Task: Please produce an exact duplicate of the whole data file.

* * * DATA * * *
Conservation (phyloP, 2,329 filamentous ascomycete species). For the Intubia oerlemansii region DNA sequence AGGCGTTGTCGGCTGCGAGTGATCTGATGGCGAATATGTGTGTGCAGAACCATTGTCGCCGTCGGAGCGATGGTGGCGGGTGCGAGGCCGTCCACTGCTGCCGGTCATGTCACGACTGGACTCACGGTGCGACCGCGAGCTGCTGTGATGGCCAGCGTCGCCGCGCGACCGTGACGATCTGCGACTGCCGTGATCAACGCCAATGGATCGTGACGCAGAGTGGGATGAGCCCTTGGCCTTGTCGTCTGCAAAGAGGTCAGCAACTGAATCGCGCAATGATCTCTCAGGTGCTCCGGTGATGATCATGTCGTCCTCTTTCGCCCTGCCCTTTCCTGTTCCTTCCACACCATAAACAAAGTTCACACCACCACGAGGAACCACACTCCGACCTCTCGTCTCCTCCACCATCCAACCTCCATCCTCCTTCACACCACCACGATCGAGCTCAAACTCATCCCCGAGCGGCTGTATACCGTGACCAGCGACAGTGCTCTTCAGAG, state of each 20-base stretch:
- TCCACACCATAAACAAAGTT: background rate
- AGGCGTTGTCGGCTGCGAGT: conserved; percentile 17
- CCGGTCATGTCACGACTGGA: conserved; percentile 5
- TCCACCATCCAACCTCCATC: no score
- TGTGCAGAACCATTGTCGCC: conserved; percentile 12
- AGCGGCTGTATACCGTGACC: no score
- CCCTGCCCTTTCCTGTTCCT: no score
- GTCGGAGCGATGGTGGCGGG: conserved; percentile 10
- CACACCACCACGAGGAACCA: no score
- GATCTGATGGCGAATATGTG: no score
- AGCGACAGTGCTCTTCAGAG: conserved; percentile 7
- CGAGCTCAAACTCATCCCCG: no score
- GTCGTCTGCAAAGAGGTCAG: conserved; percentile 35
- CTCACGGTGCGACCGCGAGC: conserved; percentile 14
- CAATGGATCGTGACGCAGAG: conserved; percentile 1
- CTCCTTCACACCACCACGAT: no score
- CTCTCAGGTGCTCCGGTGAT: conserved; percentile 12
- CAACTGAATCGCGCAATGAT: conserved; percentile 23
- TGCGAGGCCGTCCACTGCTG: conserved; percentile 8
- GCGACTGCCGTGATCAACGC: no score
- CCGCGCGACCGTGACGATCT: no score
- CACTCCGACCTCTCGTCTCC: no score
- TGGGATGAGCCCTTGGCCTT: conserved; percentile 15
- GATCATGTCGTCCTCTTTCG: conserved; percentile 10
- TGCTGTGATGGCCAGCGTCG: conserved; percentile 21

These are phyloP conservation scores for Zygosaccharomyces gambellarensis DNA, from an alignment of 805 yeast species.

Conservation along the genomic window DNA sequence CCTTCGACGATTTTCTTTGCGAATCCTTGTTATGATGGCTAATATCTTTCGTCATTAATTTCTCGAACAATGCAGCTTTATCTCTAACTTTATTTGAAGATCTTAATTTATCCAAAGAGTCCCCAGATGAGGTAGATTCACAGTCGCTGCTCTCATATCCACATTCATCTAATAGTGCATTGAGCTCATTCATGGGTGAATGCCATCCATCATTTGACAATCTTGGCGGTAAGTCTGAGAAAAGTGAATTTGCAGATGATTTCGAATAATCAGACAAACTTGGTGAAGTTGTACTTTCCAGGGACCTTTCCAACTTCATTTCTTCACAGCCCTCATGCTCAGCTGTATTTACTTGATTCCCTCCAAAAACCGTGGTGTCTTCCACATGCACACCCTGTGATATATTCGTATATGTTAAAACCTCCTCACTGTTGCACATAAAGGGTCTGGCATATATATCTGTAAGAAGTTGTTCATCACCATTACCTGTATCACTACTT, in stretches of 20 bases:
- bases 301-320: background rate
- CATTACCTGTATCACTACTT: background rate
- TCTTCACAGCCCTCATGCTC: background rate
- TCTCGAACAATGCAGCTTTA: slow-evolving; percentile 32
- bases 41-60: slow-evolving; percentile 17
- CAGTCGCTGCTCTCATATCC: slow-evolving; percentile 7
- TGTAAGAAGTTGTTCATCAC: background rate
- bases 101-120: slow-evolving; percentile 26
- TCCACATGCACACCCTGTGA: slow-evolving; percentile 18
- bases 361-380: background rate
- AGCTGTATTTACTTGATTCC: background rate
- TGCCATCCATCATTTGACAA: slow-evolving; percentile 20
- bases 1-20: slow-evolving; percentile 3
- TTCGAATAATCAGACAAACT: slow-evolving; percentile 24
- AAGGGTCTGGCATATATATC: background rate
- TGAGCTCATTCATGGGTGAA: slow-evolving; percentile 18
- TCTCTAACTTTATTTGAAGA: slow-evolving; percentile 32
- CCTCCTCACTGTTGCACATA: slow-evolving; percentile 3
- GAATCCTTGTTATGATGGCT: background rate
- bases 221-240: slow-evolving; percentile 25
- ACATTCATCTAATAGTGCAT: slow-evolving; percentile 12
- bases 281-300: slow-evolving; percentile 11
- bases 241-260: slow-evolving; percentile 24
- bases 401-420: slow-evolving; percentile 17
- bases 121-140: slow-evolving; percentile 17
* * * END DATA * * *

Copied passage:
Conservation (phyloP, 2,329 filamentous ascomycete species). For the Intubia oerlemansii region DNA sequence AGGCGTTGTCGGCTGCGAGTGATCTGATGGCGAATATGTGTGTGCAGAACCATTGTCGCCGTCGGAGCGATGGTGGCGGGTGCGAGGCCGTCCACTGCTGCCGGTCATGTCACGACTGGACTCACGGTGCGACCGCGAGCTGCTGTGATGGCCAGCGTCGCCGCGCGACCGTGACGATCTGCGACTGCCGTGATCAACGCCAATGGATCGTGACGCAGAGTGGGATGAGCCCTTGGCCTTGTCGTCTGCAAAGAGGTCAGCAACTGAATCGCGCAATGATCTCTCAGGTGCTCCGGTGATGATCATGTCGTCCTCTTTCGCCCTGCCCTTTCCTGTTCCTTCCACACCATAAACAAAGTTCACACCACCACGAGGAACCACACTCCGACCTCTCGTCTCCTCCACCATCCAACCTCCATCCTCCTTCACACCACCACGATCGAGCTCAAACTCATCCCCGAGCGGCTGTATACCGTGACCAGCGACAGTGCTCTTCAGAG, state of each 20-base stretch:
- TCCACACCATAAACAAAGTT: background rate
- AGGCGTTGTCGGCTGCGAGT: conserved; percentile 17
- CCGGTCATGTCACGACTGGA: conserved; percentile 5
- TCCACCATCCAACCTCCATC: no score
- TGTGCAGAACCATTGTCGCC: conserved; percentile 12
- AGCGGCTGTATACCGTGACC: no score
- CCCTGCCCTTTCCTGTTCCT: no score
- GTCGGAGCGATGGTGGCGGG: conserved; percentile 10
- CACACCACCACGAGGAACCA: no score
- GATCTGATGGCGAATATGTG: no score
- AGCGACAGTGCTCTTCAGAG: conserved; percentile 7
- CGAGCTCAAACTCATCCCCG: no score
- GTCGTCTGCAAAGAGGTCAG: conserved; percentile 35
- CTCACGGTGCGACCGCGAGC: conserved; percentile 14
- CAATGGATCGTGACGCAGAG: conserved; percentile 1
- CTCCTTCACACCACCACGAT: no score
- CTCTCAGGTGCTCCGGTGAT: conserved; percentile 12
- CAACTGAATCGCGCAATGAT: conserved; percentile 23
- TGCGAGGCCGTCCACTGCTG: conserved; percentile 8
- GCGACTGCCGTGATCAACGC: no score
- CCGCGCGACCGTGACGATCT: no score
- CACTCCGACCTCTCGTCTCC: no score
- TGGGATGAGCCCTTGGCCTT: conserved; percentile 15
- GATCATGTCGTCCTCTTTCG: conserved; percentile 10
- TGCTGTGATGGCCAGCGTCG: conserved; percentile 21

These are phyloP conservation scores for Zygosaccharomyces gambellarensis DNA, from an alignment of 805 yeast species.

Conservation along the genomic window DNA sequence CCTTCGACGATTTTCTTTGCGAATCCTTGTTATGATGGCTAATATCTTTCGTCATTAATTTCTCGAACAATGCAGCTTTATCTCTAACTTTATTTGAAGATCTTAATTTATCCAAAGAGTCCCCAGATGAGGTAGATTCACAGTCGCTGCTCTCATATCCACATTCATCTAATAGTGCATTGAGCTCATTCATGGGTGAATGCCATCCATCATTTGACAATCTTGGCGGTAAGTCTGAGAAAAGTGAATTTGCAGATGATTTCGAATAATCAGACAAACTTGGTGAAGTTGTACTTTCCAGGGACCTTTCCAACTTCATTTCTTCACAGCCCTCATGCTCAGCTGTATTTACTTGATTCCCTCCAAAAACCGTGGTGTCTTCCACATGCACACCCTGTGATATATTCGTATATGTTAAAACCTCCTCACTGTTGCACATAAAGGGTCTGGCATATATATCTGTAAGAAGTTGTTCATCACCATTACCTGTATCACTACTT, in stretches of 20 bases:
- bases 301-320: background rate
- CATTACCTGTATCACTACTT: background rate
- TCTTCACAGCCCTCATGCTC: background rate
- TCTCGAACAATGCAGCTTTA: slow-evolving; percentile 32
- bases 41-60: slow-evolving; percentile 17
- CAGTCGCTGCTCTCATATCC: slow-evolving; percentile 7
- TGTAAGAAGTTGTTCATCAC: background rate
- bases 101-120: slow-evolving; percentile 26
- TCCACATGCACACCCTGTGA: slow-evolving; percentile 18
- bases 361-380: background rate
- AGCTGTATTTACTTGATTCC: background rate
- TGCCATCCATCATTTGACAA: slow-evolving; percentile 20
- bases 1-20: slow-evolving; percentile 3
- TTCGAATAATCAGACAAACT: slow-evolving; percentile 24
- AAGGGTCTGGCATATATATC: background rate
- TGAGCTCATTCATGGGTGAA: slow-evolving; percentile 18
- TCTCTAACTTTATTTGAAGA: slow-evolving; percentile 32
- CCTCCTCACTGTTGCACATA: slow-evolving; percentile 3
- GAATCCTTGTTATGATGGCT: background rate
- bases 221-240: slow-evolving; percentile 25
- ACATTCATCTAATAGTGCAT: slow-evolving; percentile 12
- bases 281-300: slow-evolving; percentile 11
- bases 241-260: slow-evolving; percentile 24
- bases 401-420: slow-evolving; percentile 17
- bases 121-140: slow-evolving; percentile 17